Martha Sepúlveda, the Colombian woman who made headlines for advocating for her own euthanasia even though she did not have a terminal illness, has died, the Washington Post reports. Sepúlveda reportedly got her wish, dying by euthanasia on Saturday. Her death came just hours after that of Victor Escobar, the first person in the country to publicly die by euthanasia. Like Sepúlveda, Escobar’s illness was not terminal.
Sepúlveda first made headlines in October when it was announced that she had a euthanasia appointment scheduled despite the fact that she did not have a terminal illness. She suffered from amyotrophic lateral sclerosis (ALS), or Lou Gehrig’s disease, a condition that had left her unable to move her legs. While her medical situation reduced her quality of life, people with the condition can live for years and are not considered terminally ill. Still, her family and lawyers say that she lived in fear about living in constant pain and what the future might hold, so she sought to die.
Sepúlveda’s planned death was much publicized, but the courts rescinded their permission for her to be euthanized at the last minute after video footúage showed her laughing and eating out at restaurants. At that time, the courts decided that she clearly wasn’t suffering as much as she had depicted. However, Sepúlveda appealed, and the courts ended up allowing her euthanasia at a time of her choosing.
Despite Sepúlveda’s insistence to die, she also claimed to be a devout Catholic. “I know that God is the owner of life,” she told Colombia’s Caracol News. “But God doesn’t want to see me suffer.” She even requested that her family attend mass in the hours after her death. This type of thinking is contrary to the teachings of the Catholic Church.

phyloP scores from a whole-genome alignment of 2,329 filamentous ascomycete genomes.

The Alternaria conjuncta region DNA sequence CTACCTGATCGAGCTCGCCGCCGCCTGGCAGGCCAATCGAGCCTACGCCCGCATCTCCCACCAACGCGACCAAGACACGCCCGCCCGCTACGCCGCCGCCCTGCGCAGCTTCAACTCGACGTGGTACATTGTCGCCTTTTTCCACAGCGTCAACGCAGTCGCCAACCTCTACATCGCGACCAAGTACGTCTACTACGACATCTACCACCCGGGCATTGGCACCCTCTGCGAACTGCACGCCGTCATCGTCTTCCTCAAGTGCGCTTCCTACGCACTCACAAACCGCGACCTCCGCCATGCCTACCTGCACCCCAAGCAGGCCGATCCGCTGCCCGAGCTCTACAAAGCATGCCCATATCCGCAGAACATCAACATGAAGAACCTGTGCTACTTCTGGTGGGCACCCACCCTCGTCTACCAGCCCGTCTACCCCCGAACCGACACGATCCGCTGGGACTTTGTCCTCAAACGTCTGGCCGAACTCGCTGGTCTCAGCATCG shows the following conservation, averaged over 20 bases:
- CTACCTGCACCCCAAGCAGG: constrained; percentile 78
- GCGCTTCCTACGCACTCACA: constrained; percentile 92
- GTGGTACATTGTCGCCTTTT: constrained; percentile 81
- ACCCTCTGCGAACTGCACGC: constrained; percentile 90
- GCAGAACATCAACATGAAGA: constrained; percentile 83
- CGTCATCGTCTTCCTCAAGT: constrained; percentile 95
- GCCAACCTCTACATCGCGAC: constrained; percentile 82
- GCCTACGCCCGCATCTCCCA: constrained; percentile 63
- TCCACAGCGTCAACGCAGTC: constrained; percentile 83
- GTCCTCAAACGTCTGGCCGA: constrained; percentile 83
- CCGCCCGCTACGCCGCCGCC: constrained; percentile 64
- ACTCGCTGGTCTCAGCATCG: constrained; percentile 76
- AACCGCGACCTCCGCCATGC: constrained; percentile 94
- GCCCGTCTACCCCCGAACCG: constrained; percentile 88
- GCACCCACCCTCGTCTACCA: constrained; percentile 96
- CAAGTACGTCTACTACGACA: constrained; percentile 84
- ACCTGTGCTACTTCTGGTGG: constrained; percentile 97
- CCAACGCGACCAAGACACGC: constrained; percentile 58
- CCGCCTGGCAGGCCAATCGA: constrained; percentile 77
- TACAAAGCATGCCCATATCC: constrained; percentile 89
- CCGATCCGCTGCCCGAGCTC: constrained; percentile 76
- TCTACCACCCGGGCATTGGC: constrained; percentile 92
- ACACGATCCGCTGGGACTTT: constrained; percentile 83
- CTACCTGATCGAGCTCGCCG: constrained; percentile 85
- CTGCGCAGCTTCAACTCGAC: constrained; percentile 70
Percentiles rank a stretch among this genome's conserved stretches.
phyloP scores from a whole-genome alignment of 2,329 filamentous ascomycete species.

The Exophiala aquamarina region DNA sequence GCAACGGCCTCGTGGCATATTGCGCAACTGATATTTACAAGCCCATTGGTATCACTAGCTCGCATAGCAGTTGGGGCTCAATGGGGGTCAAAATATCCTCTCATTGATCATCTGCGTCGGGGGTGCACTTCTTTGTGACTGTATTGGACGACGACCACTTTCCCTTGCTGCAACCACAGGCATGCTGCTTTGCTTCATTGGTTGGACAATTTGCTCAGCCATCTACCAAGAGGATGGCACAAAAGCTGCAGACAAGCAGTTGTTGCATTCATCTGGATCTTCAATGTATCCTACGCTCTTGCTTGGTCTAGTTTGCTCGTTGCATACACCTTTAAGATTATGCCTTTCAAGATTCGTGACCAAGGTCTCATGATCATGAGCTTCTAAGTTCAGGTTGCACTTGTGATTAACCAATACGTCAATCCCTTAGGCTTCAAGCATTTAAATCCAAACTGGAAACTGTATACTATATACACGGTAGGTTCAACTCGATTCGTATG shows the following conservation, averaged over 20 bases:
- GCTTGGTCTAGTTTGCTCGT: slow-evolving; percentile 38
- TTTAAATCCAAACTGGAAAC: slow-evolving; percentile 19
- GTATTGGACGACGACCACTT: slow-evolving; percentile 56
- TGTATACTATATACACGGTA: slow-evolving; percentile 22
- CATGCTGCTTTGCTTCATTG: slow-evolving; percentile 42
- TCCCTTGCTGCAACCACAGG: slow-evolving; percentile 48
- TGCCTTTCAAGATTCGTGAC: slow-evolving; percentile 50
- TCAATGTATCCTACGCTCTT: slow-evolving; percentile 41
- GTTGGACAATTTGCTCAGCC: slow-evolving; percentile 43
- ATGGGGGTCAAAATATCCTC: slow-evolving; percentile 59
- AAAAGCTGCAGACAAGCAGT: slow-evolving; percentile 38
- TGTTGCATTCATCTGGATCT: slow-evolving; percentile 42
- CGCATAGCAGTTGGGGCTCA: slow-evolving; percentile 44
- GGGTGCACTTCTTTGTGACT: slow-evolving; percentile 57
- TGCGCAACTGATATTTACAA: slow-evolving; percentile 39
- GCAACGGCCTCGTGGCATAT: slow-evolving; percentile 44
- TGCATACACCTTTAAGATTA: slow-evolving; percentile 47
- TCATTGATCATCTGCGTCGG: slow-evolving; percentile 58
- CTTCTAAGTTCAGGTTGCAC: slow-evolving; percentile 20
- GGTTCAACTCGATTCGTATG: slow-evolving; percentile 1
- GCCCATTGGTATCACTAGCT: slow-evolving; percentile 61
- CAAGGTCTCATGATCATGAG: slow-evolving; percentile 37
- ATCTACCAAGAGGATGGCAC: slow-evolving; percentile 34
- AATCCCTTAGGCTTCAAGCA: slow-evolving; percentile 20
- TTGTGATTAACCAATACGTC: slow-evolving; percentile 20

The pope and bishops across the globe have spoken out repeatedly against both euthanasia and assisted suicide as ideas against the dignity of life. One of Columbia’s bishops directly spoke out against Sepulveda’s death and asked the faithful to pray for her. “In accordance with our deepest Christian convictions, death cannot be the therapeutic answer to pain and suffering in any case,” Riohacha Bishop Francisco Antonio Ceballos said in a statement several months ago. “Martha, I invite you to calmly reflect on your decision.”
According to the Washington Post, Sepúlveda and her supporters believed that she should be able to die simply because she wanted to. “The fight to take control over the end of life continues and will not end until people in Colombia can access an assisted medical death according to their will and without barriers,” her lawyers said, according to the Washington Post.
However, allowing someone an assisted medical death simply because they wish it is a dangerous precedent. This kind of logic is no help to people who wish to end their lives because they are depressed, lonely, or sad — instead, it sends a message to everyone that life isn’t worth living or fighting for.
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